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Miles to Memories: Storytelling and Family Road Trips

The Ashburn family on one of their annual family road trips.

Growing up, my family was always spending time in the car. Soccer practice, dance class, school–it seemed that we were always on the road. When it came to vacations, it wasn’t much different. With a family of six and my dad’s fear of flying, the traditional road trip constantly presented itself as the most logical option. To some, the idea of stuffing six suitcases to the brim for every occasion, strategically planning pit stops and creatively crafting activities to keep everyone occupied is not an ideal vacation. But for my family, it was wonderful.

We’d drive for thousands of miles taking in what the countryside could offer, but that isn’t what I remember the most about these trips. It was on these getaways that I would learn about my parents’ past lives, the ones without kids or real responsibilities. The exotic tales of their former selves that had evolved into the two people I looked up to the most in the world would pull us all in for an adventure and often a laugh. Hearing about the time my dad bought an alligator named Killer through the mail for a quarter (yes, it was possible) to the impressive number of concerts my mom attended to—these stories transported us to another time and place.

Their stories inspired us to tell our own, too. My little sister Julie and I would discuss down to the smallest details our hope to one day live in a castle together in France. With rooms made entirely out of trampolines and slides twisting throughout the house, we’d raise our families together in complete bliss. My brothers would let us all into their dreams of playing professional baseball or spending their lives seeing the world and blazing amazing trails. Listening to these stories and dreams connected us even more to our parents—like them, we could have adventures, wonderful memories and the hope to one day share our stories on our own family road trips.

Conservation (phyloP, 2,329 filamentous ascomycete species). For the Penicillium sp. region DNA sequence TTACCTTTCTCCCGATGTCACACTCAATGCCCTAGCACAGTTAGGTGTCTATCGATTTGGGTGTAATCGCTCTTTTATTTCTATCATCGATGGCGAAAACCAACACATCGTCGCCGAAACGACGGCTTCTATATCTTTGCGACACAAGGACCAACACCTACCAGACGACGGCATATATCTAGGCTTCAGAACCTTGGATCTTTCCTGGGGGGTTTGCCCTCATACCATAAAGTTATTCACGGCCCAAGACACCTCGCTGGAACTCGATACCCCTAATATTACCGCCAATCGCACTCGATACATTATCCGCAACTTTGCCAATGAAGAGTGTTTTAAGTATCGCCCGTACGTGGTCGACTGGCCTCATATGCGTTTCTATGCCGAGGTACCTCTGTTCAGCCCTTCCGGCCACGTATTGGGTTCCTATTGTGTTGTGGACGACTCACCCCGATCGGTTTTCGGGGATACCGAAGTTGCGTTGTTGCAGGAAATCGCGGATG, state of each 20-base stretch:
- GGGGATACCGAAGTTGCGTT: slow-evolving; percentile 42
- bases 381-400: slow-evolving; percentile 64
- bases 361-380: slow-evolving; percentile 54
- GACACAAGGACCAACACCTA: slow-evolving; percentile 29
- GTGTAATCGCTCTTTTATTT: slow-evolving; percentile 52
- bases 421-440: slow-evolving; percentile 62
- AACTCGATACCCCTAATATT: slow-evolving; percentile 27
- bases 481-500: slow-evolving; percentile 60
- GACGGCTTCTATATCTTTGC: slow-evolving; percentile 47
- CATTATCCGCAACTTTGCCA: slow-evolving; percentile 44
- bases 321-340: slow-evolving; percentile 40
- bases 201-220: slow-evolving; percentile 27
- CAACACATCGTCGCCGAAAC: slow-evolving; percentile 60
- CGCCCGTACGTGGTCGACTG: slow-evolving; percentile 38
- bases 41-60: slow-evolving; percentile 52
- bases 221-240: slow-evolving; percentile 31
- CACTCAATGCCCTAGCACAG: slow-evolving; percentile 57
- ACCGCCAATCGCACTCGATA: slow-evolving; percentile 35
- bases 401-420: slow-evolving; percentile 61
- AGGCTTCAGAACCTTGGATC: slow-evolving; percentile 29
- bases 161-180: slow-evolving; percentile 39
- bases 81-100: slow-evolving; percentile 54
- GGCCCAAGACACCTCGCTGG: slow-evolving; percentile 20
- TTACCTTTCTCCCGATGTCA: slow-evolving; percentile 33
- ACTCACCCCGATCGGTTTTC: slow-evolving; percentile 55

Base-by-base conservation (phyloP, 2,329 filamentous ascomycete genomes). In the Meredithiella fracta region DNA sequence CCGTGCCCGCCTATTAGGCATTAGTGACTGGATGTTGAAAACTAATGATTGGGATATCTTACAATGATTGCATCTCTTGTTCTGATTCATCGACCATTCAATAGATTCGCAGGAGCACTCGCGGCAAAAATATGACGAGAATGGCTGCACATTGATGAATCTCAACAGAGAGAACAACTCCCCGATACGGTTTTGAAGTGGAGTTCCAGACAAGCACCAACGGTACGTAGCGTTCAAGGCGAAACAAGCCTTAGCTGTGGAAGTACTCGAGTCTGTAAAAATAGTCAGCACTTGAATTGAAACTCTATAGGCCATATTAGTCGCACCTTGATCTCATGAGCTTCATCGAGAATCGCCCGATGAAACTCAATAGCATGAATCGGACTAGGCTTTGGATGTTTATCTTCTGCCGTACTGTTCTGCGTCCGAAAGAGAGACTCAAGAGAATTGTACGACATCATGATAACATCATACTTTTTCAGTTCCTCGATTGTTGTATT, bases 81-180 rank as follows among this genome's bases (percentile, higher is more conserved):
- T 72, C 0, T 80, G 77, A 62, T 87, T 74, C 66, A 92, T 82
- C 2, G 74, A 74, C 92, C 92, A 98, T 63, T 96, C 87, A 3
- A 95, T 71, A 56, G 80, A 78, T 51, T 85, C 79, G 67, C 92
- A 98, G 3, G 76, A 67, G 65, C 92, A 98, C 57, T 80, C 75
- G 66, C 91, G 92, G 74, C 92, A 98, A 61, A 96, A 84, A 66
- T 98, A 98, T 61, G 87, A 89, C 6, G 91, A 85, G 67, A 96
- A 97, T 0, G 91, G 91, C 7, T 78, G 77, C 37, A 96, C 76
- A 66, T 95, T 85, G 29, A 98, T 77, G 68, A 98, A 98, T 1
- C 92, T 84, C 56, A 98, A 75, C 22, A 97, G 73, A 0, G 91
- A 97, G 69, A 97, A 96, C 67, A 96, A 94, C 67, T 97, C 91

Although the days of piling into a minivan are long behind us, storytelling is still a part of every gathering we have. “Remember that time…” and “mom/dad tell us about…” flood the dining room, filling every corner with love, amazement and laughter that we couldn’t get anywhere else. In a world engulfed in speed and the need to hurry, road trips might seem like the ultimate waste of time but let me assure you: it is worth every minute traveling, for every memory created.

Storytelling is a wonderful way to connect friends and family whether on the road or at around a dinner table. What are ways that storytelling has impact you and your loved ones? Share a favorite story, memory or tip on best storytelling practices with fellow readers–it might spark some memories or inspiration!

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  • By Megan Saley

    Beautifully written.